Biden’s ‘Confidence Building’ for Iran a Huge Strategic Mistake


by AMCD advisor Walid Phares

As of early 2021, the Biden administration implemented the so-called “salami slices” method, that is, to release seemingly unrelated streams of cash and allowing the monies to reach the coffers of the regime in Tehran, Iran.

The process is sophisticated and avoids an official removal of sanctions.

Seen as “confidence building measures,” the move aims to “encourage” the Iranians (their government) to act more evenly in the negotiations (regarding the Iran Nuclear Deal) and to come to a positive conclusion more quickly.

Those planning for a return to the deal, on all sides, came to an agreement that the U.S. would loosen the valves in multiple ways, to allow the regime to gradually move toward resolution.

One major way the bureaucracy applied the “salami slices” tactic was to allow humanitarian aid to be released to Iran under many forms  to combat COVID19, to secure basic medical equipment, or to get necessary supplies to the country’s population.

While the American goal was noble, the regime was able to use the financial aid to replace its own funding of these obligations and then use the replaced monies to fund militias across the region.

Meaning, what was sent to Iran to address humanitarian necessities were actually released as funds to support nefarious activities.

The backing of the Iran regime via “humanitarian and medical aid” was not limited to only U.S. institutions, but was also requested from allied nations globally who in turn also supplied Tehran with “logistical assistance.”

Under U.S. coordination, the Islamic Republic obtained backing from European Union (EU), Asian and other allied countries.

For approximately a year and a half, the Biden administration organized a vast wave of small pushes, almost unseen by the public, both from the United States and from its allies, to provide relief to Iran.

Each step was too small to be noticed and too “humanitarian” in nature to trigger outrage.

But added together, it constituted a large package of direct aid supposedly destined for the suffering population of Iran.

However, it was coordinated with the regime and thus had to go through state institutions — or be overseen by them. So, in addition to relieving the ruling powers from these obligations, allowing the regime to direct initial resources to strategic military and security goals, another negative (but expected) phenomenon occurred.

The regime had the upper hand in selecting the recipients of the aid and was thus (and is) able to direct the aid to its own supporters and the base of the revolutionary guard first.

Such a strategy has been executed by pro-Iranian militias in the region before, as seen in Lebanon with Hezbollah’s  “NGOs,” (non-governmental organizations) with the Houthis in Yemen, and through other armed groups in Syria and Iraq.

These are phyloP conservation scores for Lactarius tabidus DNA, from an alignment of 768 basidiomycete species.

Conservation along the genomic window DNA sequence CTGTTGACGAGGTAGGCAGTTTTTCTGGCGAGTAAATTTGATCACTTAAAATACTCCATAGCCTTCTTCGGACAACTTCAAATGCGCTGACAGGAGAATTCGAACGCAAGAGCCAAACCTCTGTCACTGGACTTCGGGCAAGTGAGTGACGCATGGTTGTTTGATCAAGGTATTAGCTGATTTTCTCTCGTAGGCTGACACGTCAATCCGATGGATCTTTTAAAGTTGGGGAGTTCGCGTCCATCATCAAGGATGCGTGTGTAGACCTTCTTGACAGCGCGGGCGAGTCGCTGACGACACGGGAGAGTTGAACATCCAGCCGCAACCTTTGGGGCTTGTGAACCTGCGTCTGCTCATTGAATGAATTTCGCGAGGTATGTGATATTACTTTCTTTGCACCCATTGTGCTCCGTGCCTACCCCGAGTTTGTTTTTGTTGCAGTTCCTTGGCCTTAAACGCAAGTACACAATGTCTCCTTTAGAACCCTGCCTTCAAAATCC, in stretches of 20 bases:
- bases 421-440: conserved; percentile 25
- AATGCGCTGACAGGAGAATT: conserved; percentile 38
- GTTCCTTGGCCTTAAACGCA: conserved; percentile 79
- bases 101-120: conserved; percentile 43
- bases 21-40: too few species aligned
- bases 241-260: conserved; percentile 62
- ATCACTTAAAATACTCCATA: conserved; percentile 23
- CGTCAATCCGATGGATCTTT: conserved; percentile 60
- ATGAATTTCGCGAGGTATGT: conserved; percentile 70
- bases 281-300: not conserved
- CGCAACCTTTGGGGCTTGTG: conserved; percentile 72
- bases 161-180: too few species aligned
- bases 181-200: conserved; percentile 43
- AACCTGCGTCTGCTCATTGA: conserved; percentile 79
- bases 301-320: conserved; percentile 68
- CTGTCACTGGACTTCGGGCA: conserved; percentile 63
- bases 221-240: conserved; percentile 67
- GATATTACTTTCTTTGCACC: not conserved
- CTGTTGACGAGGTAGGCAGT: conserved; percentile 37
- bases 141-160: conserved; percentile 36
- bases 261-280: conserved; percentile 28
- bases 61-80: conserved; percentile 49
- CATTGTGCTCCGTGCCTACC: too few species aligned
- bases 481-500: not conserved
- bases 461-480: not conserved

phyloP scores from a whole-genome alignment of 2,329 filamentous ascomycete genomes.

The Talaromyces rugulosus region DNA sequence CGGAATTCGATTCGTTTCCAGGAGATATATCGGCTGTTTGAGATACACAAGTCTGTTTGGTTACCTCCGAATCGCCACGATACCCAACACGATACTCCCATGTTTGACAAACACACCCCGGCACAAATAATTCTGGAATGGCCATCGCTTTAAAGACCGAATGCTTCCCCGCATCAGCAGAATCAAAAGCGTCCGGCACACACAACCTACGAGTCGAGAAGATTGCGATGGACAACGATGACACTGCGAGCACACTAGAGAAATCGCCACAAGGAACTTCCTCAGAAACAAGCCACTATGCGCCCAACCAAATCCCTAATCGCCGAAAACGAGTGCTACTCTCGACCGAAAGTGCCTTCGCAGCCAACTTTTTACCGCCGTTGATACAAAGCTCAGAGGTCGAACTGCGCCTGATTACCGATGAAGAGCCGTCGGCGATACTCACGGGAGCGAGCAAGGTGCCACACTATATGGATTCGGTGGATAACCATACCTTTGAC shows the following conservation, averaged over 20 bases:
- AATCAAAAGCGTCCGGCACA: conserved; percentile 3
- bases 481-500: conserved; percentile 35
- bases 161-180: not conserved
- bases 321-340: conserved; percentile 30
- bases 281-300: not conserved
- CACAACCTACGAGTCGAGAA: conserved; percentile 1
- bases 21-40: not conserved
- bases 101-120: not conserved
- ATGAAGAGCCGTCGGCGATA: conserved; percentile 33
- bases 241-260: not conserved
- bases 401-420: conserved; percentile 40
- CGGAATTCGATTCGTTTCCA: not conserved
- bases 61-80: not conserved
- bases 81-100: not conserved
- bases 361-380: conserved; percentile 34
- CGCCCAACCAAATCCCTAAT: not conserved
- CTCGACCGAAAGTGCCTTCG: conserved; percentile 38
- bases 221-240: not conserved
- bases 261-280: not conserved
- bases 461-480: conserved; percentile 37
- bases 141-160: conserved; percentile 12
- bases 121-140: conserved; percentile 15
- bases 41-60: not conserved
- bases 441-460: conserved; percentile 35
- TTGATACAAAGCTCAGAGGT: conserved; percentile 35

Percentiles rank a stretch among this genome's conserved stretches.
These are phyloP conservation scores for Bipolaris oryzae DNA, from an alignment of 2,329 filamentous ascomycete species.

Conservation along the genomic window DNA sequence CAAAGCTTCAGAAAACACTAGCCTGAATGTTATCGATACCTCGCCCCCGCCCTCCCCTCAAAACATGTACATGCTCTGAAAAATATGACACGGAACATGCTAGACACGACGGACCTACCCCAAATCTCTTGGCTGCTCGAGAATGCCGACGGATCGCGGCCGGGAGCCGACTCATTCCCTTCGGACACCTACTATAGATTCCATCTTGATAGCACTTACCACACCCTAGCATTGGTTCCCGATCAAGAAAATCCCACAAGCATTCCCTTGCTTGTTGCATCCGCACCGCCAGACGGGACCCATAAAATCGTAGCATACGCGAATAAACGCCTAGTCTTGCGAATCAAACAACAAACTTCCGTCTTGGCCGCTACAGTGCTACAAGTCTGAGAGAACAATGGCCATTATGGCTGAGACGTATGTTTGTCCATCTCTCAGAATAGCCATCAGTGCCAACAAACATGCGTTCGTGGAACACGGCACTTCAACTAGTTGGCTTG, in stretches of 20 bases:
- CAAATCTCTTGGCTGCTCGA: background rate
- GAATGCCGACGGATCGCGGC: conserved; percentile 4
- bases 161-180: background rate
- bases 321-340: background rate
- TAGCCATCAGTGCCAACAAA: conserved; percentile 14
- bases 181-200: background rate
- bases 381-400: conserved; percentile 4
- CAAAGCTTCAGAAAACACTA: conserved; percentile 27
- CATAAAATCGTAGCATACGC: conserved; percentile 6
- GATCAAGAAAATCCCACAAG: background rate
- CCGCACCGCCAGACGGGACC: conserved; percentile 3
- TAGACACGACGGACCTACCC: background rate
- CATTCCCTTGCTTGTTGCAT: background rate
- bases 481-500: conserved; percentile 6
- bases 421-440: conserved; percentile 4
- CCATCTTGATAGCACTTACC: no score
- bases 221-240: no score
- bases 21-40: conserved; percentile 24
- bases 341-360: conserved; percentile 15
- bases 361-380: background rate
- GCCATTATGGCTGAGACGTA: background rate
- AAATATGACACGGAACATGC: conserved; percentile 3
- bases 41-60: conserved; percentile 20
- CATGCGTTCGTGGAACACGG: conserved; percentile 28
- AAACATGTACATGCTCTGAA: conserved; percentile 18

The regime’s machine was in charge of irrigating the recipients of these exceptions made to the sanctions. The under-the-radar limited socio-economic help to Iran was an appetizer to the return of full U.S. financial support, theoretically  after Tehran comes back to the new arrangements.

In reality, however, the domestic relief empowered the regime to continue to act in a bellicose way regionally.

Another valve was opened allowing the release of cash deposited in multiple third countries to find its way to Tehran.

This money, frozen under sanctions by the U.S. and allies, was to be liberated only after a full deal is reached. And a full deal should have guaranteed security to the region and the U.S., including a ban on ballistic missiles, dismantling militias, and ending suppression of the population, in addition, of course, to ending the uranium enrichment.

But money was transferred to Iran’s rulers before they changed any behavior.

Swiftly and stealthily, hundreds of millions of dollars were released from multiple countries, inclusive of South Korea, Oman, and other locations, to be absorbed by Iranian banks controlled by the regime.

This means, for two years, a “sub-Iran deal,” an undeclared under-the-table agreement was in effect by which large transfers took place.

Again, the rationale in D.C. and in Brussels was that once the decision to engage in the Vienna talks was made, these moves were part of the bargaining dance and are thus legitimate.

But such an argument only works when the party in question (Iran) has made a decision to change its policies, as when Ukraine and South Africa decided to forgo their nuclear programs in the early 1990s, or even when Gaddafi let go of his weapons of mass destruction (WMD) after the fall of Saddam Hussein.

Iran, despite the JCPOA’s gift of $150 billion (as of 2015), and despite U.S. pressures, has not only maintained but has expanded its strategic programs, expanded its militias, and increased its military alliances worldwide.

Hence, offering financial appetizers to the regime before they change course only encourages the Ayatollahs to resist international pressures and to aggrandize their regional ambitions.

And that’s why when the Ukraine war exploded in February, Tehran sided with Russia, China, and eventually with North Korea.

And while it continues to back militias in the region, fire missiles, and is unyielding to Western pressures, the “appetizers” it received over the past 18 months acted as incentives to increasing rogue behavior. It’s time for Washington to reverse course.

First published in Newsmax.


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